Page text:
United States v. Vargas-Adame
United States Court of Appeals Tenth Circuit
UNITED STATES COURT OF APPEALS TENTH CIRCUIT
March 26, 2008
Elisabeth A. Shumaker Clerk of Court
UNITED STATES OF AMERICA, Plaintiff-Appellee, v. JUAN GABRIEL VARGAS-ADAME, Defendant-Appellant. No. 07-2243 (D.C. Nos. CIV-07-501 JP and CR-06-454 JP) (D. New Mexico)
ORDER DENYING CERTIFICATE OF APPEALABILITY* Before BRISCOE, MURPHY, and HARTZ, Circuit Judges.
Juan Gabriel Vargas-Adame, a federal prisoner appearing pro se, seeks a certificate of appealability (COA) pursuant to 28 U.S.C. § 2253(c)(1) in order to challenge the district court's denial of his 28 U.S.C. § 2255 motion to vacate, set aside or correct sentence. Because Vargas-Adame has failed to satisfy the standards for the issuance of a COA, we deny his request and dismiss the matter. I. On December 15, 2005, a criminal complaint was filed in federal district court charging Vargas-Adame, a citizen of Mexico, with illegal reentry of a deported alien
This order is not binding precedent, except under the doctrines of law of the case, res judicata, and collateral estoppel.
previously convicted of an aggravated felony, in violation of 8 U.S.C. §§ 1326(a)(1)-(2) and (b)(2). An information containing the same charge was filed on March 6, 2006. On that same date, Vargas-Adame waived indictment and pled guilty to the information. The presentence investigation report (PSR) prepared by the probation office assessed VargasAdame ten criminal history points based on his five prior convictions, four of which were related to domestic violence incidents. These criminal history points placed VargasAdame in criminal history category V, which combined with his total offense level of twenty-one gave him a guideline range of seventy to eighty-seven months. Defense counsel objected to the PSR, arguing that Vargas-Adame should not have been assessed a criminal history point for an uncounseled conviction. Defense counsel also argued that Vargas-Adame's criminal history was overstated because he was assessed seven criminal history points for two related incidents. The district court conducted a sentencing hearing on May 31, 2006, during which it rejected Vargas-Adame's objections to the PSR. The district court ultimately sentenced Vargas-Adame to seventy months' imprisonment, a term at the bottom of the guideline range. Slightly less than a year later, on May 21, 2007, Vargas-Adame, appearing pro se, filed a § 2255 motion to vacate, set aside or correct sentence. In his motion, VargasAdame alleged that his trial counsel was ineffective for failing to object to three of the criminal history points assessed by the district court, i.e., one criminal history point "FOR AN UNCOUNSELED CONVICTION, AND 2 POINTS . . . FOR A CONSOLIDATED CASE." ROA, Vol. 1, Doc. 1 at 5.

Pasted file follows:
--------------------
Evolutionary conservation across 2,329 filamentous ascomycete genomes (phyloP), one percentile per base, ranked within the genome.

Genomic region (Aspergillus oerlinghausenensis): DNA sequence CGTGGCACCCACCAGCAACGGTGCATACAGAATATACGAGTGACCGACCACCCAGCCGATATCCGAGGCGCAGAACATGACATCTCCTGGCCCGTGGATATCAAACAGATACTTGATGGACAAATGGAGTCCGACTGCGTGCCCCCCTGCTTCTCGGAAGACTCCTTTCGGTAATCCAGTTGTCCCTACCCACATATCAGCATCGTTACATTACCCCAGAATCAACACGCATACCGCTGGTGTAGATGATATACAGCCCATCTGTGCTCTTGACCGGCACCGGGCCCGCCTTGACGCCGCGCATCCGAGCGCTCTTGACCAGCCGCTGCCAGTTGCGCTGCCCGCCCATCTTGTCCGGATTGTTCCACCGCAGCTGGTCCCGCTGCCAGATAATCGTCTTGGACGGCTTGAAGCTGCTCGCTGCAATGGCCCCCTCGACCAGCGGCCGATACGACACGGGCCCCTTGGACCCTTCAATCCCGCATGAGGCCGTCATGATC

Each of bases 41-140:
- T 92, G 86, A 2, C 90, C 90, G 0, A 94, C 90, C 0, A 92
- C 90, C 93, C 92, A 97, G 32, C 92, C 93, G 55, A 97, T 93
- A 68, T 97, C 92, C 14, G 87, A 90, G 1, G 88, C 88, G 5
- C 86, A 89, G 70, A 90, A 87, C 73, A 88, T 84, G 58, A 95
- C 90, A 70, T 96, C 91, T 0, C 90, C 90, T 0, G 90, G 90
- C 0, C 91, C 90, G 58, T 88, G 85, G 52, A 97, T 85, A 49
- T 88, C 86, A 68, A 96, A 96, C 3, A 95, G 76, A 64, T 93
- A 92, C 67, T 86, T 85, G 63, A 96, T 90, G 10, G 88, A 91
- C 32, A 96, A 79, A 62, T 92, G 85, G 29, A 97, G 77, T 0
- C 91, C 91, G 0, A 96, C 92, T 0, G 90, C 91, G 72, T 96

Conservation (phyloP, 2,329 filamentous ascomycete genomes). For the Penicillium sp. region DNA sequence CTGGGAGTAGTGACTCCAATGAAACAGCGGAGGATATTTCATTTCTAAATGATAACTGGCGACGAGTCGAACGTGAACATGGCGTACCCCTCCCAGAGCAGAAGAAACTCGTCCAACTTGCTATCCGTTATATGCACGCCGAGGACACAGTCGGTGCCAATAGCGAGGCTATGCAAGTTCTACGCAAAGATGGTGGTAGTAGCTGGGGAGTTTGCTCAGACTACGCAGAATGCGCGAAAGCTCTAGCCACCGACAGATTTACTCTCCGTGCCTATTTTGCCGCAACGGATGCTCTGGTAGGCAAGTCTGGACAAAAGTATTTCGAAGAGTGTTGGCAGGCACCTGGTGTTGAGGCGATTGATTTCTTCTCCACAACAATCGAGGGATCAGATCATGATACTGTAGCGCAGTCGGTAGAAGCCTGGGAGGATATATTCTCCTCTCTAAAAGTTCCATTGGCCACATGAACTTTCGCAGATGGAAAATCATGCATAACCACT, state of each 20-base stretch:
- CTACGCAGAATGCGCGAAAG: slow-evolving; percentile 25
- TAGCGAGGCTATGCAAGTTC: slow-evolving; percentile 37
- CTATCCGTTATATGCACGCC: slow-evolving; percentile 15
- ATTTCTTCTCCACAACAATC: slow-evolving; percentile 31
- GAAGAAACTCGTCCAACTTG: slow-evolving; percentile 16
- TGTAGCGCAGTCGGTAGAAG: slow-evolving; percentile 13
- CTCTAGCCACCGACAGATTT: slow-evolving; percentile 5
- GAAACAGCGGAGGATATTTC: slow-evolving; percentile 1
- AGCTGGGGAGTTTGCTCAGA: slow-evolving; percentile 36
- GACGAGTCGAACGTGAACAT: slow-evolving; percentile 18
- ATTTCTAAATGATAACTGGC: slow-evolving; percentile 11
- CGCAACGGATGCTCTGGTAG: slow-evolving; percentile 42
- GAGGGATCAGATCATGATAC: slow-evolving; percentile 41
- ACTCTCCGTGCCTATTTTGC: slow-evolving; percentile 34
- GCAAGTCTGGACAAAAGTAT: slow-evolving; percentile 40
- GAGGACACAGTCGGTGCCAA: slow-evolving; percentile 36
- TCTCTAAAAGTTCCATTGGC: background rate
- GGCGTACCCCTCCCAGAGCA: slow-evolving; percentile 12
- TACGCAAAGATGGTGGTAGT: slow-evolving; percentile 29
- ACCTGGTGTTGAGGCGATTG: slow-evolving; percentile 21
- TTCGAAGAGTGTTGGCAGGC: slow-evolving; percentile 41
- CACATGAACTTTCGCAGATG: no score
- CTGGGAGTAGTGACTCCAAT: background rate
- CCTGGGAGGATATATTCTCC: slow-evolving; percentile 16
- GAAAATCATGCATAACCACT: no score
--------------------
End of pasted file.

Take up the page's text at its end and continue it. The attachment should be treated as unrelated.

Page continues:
The magistrate judge assigned to the case issued a written report recommending that Vargas-Adame's motion be denied and the case dismissed. The magistrate judge found that Vargas-Adame's trial counsel "did indeed make the very arguments which Vargas Adame claims he did not make," and thus "[t]here [wa]s . . . no ground for finding ineffective assistance of counsel." Id., Doc. 6 at 7. Vargas-Adame filed a written objection arguing that his trial counsel erred at the time of sentencing by "failing to pursue a request for an evidentiary hearing . . . to compel the government to establish" that he "did not have an uncounseled conviction" Id., Doc. 7 at 2. The district court subsequently overruled Vargas-Adame's objection and denied his § 2255 motion. The district court noted that the probation officer, in response to the objections to the PSR filed by Vargas-Adame's trial counsel, filed an addendum to the PSR outlining in detail both the factual and legal bases for imposing a criminal history point for Vargas-Adame's uncounseled misdemeanor conviction. Id., Doc. 8 at 2. The district court also noted that Vargas-Adame did not contest the voluntariness of his guilty plea to the misdemeanor offense or otherwise challenge the constitutionality of that conviction. Id. at 3. Vargas-Adame filed a notice of appeal and requested that the district court issue a COA. The district court denied Vargas-Adame's request. Vargas-Adame has renewed his request for a COA with this court. He has also filed a motion to proceed on appeal in forma pauperis. II. Issuance of a COA is jurisdictional. Miller-El v. Cockrell, 537 U.S. 322, 336
(2003). In other words, a federal prisoner may appeal from the denial of a § 2255 motion only if the district court or this court first issues a COA. 28 U.S.C. § 2253(c)(2). A COA may be issued "only if the applicant has made a substantial showing of the denial of a constitutional right." Id. In order to make that showing, a federal prisoner must demonstrate "that reasonable jurists could debate whether (or, for that matter, agree that) the petition should have been resolved in a different manner or that the issues presented were adequate to deserve encouragement to proceed further." Slack v. McDaniel, 529 U.S. 473, 484 (2000) (internal quotation marks omitted). After carefully examining the record on appeal, we conclude, for substantially the reasons stated in the district court's order of dismissal, that Vargas-Adame has failed to make an adequate showing in this case. That is, we are persuaded that the district court correctly rejected Vargas-Adame's claim of ineffective assistance, and that no reasonable jurist could conclude otherwise. The motion for leave to proceed on appeal in forma pauperis and the request for a COA are DENIED and the appeal is DISMISSED.
Entered for the Court
Mary Beck Briscoe Circuit Judge
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